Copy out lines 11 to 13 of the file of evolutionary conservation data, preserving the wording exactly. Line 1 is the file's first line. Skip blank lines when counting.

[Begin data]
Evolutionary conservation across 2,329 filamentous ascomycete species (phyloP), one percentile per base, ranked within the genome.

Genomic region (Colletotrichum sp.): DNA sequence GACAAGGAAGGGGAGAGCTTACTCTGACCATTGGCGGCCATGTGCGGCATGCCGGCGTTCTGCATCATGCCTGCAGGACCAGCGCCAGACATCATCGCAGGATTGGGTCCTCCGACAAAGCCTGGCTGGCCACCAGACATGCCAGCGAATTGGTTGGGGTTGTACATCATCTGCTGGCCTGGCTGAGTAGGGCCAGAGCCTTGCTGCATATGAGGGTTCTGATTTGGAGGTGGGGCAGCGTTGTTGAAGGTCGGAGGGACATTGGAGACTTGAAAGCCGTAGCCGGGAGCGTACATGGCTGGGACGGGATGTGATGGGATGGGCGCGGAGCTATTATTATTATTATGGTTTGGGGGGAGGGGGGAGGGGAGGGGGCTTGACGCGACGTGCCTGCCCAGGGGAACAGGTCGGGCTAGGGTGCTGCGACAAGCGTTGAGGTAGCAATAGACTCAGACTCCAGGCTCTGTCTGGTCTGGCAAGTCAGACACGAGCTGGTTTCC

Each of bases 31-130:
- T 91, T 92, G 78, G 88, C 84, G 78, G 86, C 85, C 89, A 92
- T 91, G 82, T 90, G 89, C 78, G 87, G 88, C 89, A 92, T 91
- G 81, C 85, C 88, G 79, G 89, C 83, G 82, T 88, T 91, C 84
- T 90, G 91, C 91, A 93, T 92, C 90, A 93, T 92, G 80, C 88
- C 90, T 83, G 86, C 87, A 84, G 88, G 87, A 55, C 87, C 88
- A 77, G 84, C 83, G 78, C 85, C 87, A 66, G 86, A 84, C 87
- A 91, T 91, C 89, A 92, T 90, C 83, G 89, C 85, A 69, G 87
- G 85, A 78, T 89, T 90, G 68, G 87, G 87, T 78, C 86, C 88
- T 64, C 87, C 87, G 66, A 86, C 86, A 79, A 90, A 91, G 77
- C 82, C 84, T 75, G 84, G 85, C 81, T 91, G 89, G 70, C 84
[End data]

- G 85, A 78, T 89, T 90, G 68, G 87, G 87, T 78, C 86, C 88
- T 64, C 87, C 87, G 66, A 86, C 86, A 79, A 90, A 91, G 77
- C 82, C 84, T 75, G 84, G 85, C 81, T 91, G 89, G 70, C 84